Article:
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Default Penalty as a Selection Mechanism among Multiple Equilibria

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Abstract

Closed exchange and production-and-exchange economies may have multiple equilibria, a fact that is usually ignored in macroeconomic models. Our basic argument is that default and bankruptcy laws are required to prevent strategic default, and these laws can also serve to provide the conditions for uniqueness. In this paper, we report experimental evidence on the effectiveness of this approach to resolving multiplicity: a society can assign default penalties on fiat money so that the economy selects one of the equilibria. Our data show that the choice of default penalty takes the economy close to the chosen equilibrium. The theory and evidence together reinforce the idea that accounting, bankruptcy and possibly other aspects of social mechanisms play an important role in resolving the otherwise mathematically intractable challenges associated with multiplicity of equilibria in closed economies.

Suggested Citation

  • Juergen Huber & Martin Shubik & Shyam Sunder, 2009. "Default Penalty as a Selection Mechanism among Multiple Equilibria," Cowles Foundation Discussion Papers 1730R, Cowles Foundation for Research in Economics, Yale University, revised Dec 2012.
  • Handle: RePEc:cwl:cwldpp:1730r
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    1. Frank Heinemann, 2012. "Understanding Financial Crises: The Contribution of Experimental Economics," Annals of Economics and Statistics, GENES, issue 107-108, pages 7-29.
    2. Huber, Juergen & Shubik, Martin & Sunder, Shyam, 2010. "Three minimal market institutions with human and algorithmic agents: Theory and experimental evidence," Games and Economic Behavior, Elsevier, vol. 70(2), pages 403-424, November.
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    8. Huber, J├╝rgen & Shubik, Martin & Sunder, Shyam, 2014. "Sufficiency of an outside bank and a default penalty to support the value of fiat money: Experimental evidence," Journal of Economic Dynamics and Control, Elsevier, vol. 47(C), pages 317-337.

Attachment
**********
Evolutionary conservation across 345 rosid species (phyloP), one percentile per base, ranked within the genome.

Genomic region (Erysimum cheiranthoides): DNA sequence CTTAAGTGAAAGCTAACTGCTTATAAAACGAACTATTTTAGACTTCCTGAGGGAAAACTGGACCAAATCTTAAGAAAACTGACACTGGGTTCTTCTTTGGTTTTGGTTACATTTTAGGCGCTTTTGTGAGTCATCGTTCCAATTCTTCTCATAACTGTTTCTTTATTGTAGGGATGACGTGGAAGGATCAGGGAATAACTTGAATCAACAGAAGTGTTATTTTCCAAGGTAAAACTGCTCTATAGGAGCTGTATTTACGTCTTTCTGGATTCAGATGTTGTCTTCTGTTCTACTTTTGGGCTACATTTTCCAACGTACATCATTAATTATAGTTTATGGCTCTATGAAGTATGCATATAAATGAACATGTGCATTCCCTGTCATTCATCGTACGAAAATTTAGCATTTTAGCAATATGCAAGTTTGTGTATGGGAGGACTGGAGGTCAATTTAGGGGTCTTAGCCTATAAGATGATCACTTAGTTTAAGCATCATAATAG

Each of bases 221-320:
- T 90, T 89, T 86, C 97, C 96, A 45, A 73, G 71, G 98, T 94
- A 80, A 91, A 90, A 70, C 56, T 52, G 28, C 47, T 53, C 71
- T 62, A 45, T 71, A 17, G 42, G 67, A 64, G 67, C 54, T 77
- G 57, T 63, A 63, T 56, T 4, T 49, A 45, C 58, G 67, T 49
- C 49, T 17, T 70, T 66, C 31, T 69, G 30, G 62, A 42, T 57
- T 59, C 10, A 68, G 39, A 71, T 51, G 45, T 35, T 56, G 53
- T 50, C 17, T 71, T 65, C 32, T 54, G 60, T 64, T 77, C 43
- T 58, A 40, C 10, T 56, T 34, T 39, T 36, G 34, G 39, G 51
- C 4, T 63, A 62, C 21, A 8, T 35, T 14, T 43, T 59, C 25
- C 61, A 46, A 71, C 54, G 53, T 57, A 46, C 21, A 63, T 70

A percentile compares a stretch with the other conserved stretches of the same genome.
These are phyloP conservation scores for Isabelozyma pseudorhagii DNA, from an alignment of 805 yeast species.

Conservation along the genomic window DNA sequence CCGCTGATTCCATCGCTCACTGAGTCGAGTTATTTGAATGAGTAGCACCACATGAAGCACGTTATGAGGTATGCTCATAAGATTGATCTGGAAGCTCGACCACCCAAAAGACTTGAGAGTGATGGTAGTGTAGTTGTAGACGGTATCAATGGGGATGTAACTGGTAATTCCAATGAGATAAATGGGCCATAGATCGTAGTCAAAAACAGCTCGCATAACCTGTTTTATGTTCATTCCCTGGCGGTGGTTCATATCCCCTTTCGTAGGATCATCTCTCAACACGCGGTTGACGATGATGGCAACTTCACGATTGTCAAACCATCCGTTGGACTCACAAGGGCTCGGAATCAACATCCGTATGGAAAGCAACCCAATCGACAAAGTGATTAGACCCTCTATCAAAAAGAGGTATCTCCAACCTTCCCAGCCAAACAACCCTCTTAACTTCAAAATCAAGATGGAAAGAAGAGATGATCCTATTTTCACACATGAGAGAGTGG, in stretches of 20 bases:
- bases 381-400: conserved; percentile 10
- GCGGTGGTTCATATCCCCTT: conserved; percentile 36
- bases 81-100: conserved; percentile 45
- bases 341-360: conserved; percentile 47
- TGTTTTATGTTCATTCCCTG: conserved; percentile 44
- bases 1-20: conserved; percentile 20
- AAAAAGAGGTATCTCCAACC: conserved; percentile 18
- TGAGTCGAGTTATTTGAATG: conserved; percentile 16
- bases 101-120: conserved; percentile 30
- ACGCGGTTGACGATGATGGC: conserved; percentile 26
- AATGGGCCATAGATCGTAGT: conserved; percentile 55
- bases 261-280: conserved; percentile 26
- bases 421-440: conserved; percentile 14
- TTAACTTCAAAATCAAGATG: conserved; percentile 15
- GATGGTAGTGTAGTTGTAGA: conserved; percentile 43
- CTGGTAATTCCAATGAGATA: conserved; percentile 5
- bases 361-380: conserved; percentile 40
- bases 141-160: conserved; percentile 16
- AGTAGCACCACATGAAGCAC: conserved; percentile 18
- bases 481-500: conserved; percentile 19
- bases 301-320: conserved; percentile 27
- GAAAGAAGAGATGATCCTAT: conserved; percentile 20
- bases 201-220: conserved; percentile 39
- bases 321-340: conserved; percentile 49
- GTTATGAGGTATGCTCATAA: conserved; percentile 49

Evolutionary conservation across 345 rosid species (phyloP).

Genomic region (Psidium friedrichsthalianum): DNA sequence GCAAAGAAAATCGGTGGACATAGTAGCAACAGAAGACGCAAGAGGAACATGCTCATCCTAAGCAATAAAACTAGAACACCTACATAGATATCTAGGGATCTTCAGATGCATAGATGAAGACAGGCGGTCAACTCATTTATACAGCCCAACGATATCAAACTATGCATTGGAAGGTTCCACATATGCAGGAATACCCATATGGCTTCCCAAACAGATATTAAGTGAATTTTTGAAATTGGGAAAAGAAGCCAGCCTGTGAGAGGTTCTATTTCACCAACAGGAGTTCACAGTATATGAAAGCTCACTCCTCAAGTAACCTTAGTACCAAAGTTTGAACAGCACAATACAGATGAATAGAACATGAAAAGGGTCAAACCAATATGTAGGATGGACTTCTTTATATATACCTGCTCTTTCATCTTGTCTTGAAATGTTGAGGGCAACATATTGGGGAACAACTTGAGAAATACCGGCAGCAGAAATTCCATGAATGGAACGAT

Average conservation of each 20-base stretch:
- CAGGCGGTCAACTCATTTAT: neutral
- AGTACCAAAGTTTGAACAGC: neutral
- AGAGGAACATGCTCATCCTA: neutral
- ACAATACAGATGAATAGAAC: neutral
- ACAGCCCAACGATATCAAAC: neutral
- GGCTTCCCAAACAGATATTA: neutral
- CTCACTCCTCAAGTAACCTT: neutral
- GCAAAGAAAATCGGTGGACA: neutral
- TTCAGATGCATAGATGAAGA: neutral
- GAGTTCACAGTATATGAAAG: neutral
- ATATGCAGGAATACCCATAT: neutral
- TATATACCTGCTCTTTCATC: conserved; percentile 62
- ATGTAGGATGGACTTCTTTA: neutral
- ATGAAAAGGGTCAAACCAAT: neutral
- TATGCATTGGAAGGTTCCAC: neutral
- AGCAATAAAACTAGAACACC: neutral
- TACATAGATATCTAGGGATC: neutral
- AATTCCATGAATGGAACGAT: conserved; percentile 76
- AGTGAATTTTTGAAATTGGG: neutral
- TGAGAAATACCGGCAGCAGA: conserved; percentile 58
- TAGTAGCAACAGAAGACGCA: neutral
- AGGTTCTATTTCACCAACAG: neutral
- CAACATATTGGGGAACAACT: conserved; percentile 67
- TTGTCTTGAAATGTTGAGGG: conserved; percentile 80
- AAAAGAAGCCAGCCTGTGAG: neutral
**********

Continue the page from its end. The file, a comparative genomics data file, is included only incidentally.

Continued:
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    More about this item

    Keywords

    Bankruptcy penalty; Financial institutions; Fiat money; Multiple equilibria; Experimental gaming;

    JEL classification:

    • C73 - Mathematical and Quantitative Methods - - Game Theory and Bargaining Theory - - - Stochastic and Dynamic Games; Evolutionary Games
    • C92 - Mathematical and Quantitative Methods - - Design of Experiments - - - Laboratory, Group Behavior
    • D51 - Microeconomics - - General Equilibrium and Disequilibrium - - - Exchange and Production Economies
    • E42 - Macroeconomics and Monetary Economics - - Money and Interest Rates - - - Monetary Sytsems; Standards; Regimes; Government and the Monetary System
    • G21 - Financial Economics - - Financial Institutions and Services - - - Banks; Other Depository Institutions; Micro Finance Institutions; Mortgages
    • G33 - Financial Economics - - Corporate Finance and Governance - - - Bankruptcy; Liquidation

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